Click Here to read about our updated COVID-19 safety procedures

There’s More To Cholesterol- The Numbers You Might Not Know

Generic placeholder image

We all know high cholesterol has the potential of increasing our risk of heart attack and stroke. Those who regularly see their doctor also probably get routine tests to determine their HDL (“good cholesterol”) and LDL (“bad cholesterol”). But did you know there might be more to the story?

HDL and LDL are lipoproteins and carry cholesterol through our bloodstream. However, there are other lipoproteins that many doctors don’t request on routine blood panels. It’s problematic because those numbers tell us things HDL and LDL alone can’t. As a result, some people incorrectly believe that since their cholesterol is at a healthy level, they don’t have to worry about hardening of the arteries.

Apolipoprotein B (apoB) is another important lipoprotein to measure. Multiple studies have shown that apoB levels provide a more accurate prediction for who is (and is not) at risk for heart disease and stroke. Unfortunately, not all doctors have adapted to ordering this test as a routine.

While LDL cholesterol levels are felt by the American Heart Association to be a reliable indicator for most people, there are cases where LDL is within a normal range but apoB levels are high. People then have heart attacks or strokes while thinking they are perfectly healthy. Fortunately, there are treatments and medications that can reduce your apoB and thereby reduce this risk. The catch is, you need to know your apoB is elevated. So, I recommend that you do your own research about apoB so you are comfortable requesting this test the next time you go in to see your internist or cardiologist. If they have already checked your apoB in the past and it was normal, that is great, but it can go up or down over time so a repeat test might be helpful to confirm that it is still normal.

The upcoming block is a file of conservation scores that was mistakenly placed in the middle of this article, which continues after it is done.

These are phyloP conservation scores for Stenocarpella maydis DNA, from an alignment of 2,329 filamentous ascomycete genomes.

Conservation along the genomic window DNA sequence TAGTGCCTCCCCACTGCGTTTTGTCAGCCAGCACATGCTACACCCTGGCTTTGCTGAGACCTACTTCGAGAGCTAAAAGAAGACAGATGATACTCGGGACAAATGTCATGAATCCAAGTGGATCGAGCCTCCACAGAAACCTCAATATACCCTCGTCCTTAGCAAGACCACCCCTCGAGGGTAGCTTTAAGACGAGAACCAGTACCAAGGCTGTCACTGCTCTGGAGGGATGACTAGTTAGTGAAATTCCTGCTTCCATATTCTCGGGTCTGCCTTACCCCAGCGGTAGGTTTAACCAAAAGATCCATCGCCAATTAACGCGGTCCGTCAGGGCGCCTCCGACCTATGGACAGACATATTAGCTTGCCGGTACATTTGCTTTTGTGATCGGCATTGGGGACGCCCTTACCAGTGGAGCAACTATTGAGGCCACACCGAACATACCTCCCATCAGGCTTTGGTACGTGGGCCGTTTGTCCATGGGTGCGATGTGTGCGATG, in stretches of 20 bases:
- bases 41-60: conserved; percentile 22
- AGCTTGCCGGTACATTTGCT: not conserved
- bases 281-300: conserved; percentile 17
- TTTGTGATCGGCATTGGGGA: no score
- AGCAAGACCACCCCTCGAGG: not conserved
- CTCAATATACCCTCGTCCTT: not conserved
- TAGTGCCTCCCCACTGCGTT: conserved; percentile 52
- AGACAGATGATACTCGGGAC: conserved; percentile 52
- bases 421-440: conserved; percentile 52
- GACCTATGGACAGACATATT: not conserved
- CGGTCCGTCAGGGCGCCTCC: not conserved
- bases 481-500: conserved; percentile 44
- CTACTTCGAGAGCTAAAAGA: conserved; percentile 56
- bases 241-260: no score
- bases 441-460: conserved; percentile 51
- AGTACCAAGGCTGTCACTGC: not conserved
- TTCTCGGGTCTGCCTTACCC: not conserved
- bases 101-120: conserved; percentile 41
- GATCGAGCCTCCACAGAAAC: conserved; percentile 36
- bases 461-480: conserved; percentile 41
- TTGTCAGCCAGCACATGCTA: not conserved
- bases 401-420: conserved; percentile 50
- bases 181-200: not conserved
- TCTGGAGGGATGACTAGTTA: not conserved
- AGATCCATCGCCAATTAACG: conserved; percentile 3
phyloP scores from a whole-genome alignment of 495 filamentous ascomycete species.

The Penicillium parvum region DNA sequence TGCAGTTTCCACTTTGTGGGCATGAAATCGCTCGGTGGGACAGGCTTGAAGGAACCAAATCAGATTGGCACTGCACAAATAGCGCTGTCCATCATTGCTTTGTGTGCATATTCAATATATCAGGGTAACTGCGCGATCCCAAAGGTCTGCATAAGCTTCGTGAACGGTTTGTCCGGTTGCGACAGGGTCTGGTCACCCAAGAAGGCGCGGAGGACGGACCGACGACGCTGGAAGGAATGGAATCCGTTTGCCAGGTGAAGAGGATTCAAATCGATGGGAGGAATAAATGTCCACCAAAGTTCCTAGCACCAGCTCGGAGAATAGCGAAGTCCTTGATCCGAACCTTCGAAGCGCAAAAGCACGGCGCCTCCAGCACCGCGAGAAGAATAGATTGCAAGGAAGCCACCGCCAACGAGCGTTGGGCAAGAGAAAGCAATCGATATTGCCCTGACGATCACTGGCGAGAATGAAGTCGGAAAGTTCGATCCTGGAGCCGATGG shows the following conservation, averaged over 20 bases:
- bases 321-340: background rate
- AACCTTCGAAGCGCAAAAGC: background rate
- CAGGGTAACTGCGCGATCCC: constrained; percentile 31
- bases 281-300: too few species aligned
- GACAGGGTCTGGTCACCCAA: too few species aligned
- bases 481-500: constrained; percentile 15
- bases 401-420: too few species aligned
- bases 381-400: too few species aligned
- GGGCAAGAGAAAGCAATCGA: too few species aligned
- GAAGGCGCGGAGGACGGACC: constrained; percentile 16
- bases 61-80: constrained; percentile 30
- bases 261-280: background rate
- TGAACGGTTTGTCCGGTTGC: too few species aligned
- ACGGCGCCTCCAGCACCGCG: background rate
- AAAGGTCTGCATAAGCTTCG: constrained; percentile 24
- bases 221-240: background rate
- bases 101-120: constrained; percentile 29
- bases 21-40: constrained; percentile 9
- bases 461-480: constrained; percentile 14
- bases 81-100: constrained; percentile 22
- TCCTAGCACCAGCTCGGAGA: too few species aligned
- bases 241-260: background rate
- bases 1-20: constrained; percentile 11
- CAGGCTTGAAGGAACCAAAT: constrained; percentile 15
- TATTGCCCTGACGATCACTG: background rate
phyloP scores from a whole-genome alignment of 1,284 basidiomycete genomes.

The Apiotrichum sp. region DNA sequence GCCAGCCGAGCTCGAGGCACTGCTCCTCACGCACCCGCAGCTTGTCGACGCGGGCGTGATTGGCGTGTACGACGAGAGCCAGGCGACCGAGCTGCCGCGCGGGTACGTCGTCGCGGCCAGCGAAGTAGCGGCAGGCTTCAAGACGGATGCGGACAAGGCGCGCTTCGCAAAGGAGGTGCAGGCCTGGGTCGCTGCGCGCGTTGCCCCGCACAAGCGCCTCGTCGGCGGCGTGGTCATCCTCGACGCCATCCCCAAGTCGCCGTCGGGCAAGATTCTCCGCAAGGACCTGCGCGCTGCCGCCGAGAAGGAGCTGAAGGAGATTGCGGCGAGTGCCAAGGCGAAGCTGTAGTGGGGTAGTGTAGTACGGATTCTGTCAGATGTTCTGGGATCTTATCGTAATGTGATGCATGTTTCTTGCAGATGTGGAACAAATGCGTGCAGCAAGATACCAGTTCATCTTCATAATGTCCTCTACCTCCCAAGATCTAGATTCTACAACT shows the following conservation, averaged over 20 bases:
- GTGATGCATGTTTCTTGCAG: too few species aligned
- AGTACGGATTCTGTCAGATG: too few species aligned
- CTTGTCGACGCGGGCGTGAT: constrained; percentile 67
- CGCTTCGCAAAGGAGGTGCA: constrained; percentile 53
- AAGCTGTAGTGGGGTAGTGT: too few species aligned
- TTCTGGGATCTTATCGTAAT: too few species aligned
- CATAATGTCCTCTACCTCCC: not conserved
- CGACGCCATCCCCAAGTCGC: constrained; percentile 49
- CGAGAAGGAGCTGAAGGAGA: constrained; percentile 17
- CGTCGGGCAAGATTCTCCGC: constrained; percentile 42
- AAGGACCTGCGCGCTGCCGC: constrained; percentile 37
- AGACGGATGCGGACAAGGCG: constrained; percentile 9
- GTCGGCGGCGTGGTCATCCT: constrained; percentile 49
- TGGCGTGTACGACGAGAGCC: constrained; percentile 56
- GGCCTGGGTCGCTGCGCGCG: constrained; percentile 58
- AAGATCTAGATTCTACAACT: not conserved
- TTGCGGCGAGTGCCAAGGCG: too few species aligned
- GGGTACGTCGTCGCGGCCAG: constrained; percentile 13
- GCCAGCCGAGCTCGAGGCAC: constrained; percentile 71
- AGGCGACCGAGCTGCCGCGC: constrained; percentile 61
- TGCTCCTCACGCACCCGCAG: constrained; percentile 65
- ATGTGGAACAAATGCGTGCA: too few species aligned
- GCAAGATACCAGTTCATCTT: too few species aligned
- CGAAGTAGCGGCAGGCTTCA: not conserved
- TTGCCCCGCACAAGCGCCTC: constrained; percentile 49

Lipoprotein (a) (known as LP(a) or “LP little a”) is another lipoprotein that can predict the risk for cardiovascular disease. Your level of LP(a) is genetically determined and roughly static throughout a lifetime. Depending on the study you reference, LP(a) is elevated in 10 to 20% of the population., and you can have a high LP(a) but have low LDL cholesterol and even a low apoB. For example, professional tennis player Arthur Ashe was in great shape but had a heart attack at age 36. He had a high level of LP(a).

Unfortunately, there are no FDA approved treatments to lower LP(a). As a result, many doctors don’t order the test. But requesting it will provide peace of mind if your LP(a) is normal. Also, if you do have high LP(a), your doctor can help you maximally reduce your controllable risk factors, thereby lowering the overall danger of a heart attack or a stroke. Consider asking about these tests — the knowledge could be powerful and might save your life.